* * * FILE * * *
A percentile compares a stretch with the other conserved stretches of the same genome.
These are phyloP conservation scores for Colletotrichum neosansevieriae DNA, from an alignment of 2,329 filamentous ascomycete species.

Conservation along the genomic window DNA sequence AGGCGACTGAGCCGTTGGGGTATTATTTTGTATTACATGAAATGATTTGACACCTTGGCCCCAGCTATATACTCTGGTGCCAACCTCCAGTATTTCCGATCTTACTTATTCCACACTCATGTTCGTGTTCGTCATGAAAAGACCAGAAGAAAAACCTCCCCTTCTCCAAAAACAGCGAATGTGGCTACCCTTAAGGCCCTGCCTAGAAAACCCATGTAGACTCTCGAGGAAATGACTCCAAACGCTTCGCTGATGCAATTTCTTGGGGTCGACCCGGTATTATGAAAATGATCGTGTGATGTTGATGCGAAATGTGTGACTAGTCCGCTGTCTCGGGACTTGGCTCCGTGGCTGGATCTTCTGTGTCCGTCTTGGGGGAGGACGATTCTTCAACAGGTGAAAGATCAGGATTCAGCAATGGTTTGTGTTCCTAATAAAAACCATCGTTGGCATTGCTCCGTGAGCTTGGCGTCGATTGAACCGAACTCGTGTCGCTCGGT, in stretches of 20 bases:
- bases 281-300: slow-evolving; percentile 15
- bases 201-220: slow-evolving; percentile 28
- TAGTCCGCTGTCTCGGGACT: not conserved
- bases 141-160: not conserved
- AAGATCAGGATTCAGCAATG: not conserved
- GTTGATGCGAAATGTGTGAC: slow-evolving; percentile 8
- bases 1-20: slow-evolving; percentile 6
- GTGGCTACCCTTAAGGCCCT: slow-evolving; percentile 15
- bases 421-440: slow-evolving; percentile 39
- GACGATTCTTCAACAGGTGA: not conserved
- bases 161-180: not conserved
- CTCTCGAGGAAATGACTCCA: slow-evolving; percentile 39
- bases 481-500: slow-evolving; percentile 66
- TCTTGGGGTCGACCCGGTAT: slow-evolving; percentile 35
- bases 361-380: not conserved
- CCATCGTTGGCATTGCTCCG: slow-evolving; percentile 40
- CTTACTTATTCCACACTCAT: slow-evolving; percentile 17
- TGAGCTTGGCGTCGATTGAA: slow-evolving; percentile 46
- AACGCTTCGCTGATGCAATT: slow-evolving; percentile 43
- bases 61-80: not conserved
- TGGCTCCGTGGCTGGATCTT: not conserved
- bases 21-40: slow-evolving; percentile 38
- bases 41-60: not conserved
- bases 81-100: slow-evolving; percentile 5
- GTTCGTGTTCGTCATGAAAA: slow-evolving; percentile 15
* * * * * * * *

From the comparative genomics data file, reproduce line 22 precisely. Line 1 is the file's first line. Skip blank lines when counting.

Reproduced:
- AACGCTTCGCTGATGCAATT: slow-evolving; percentile 43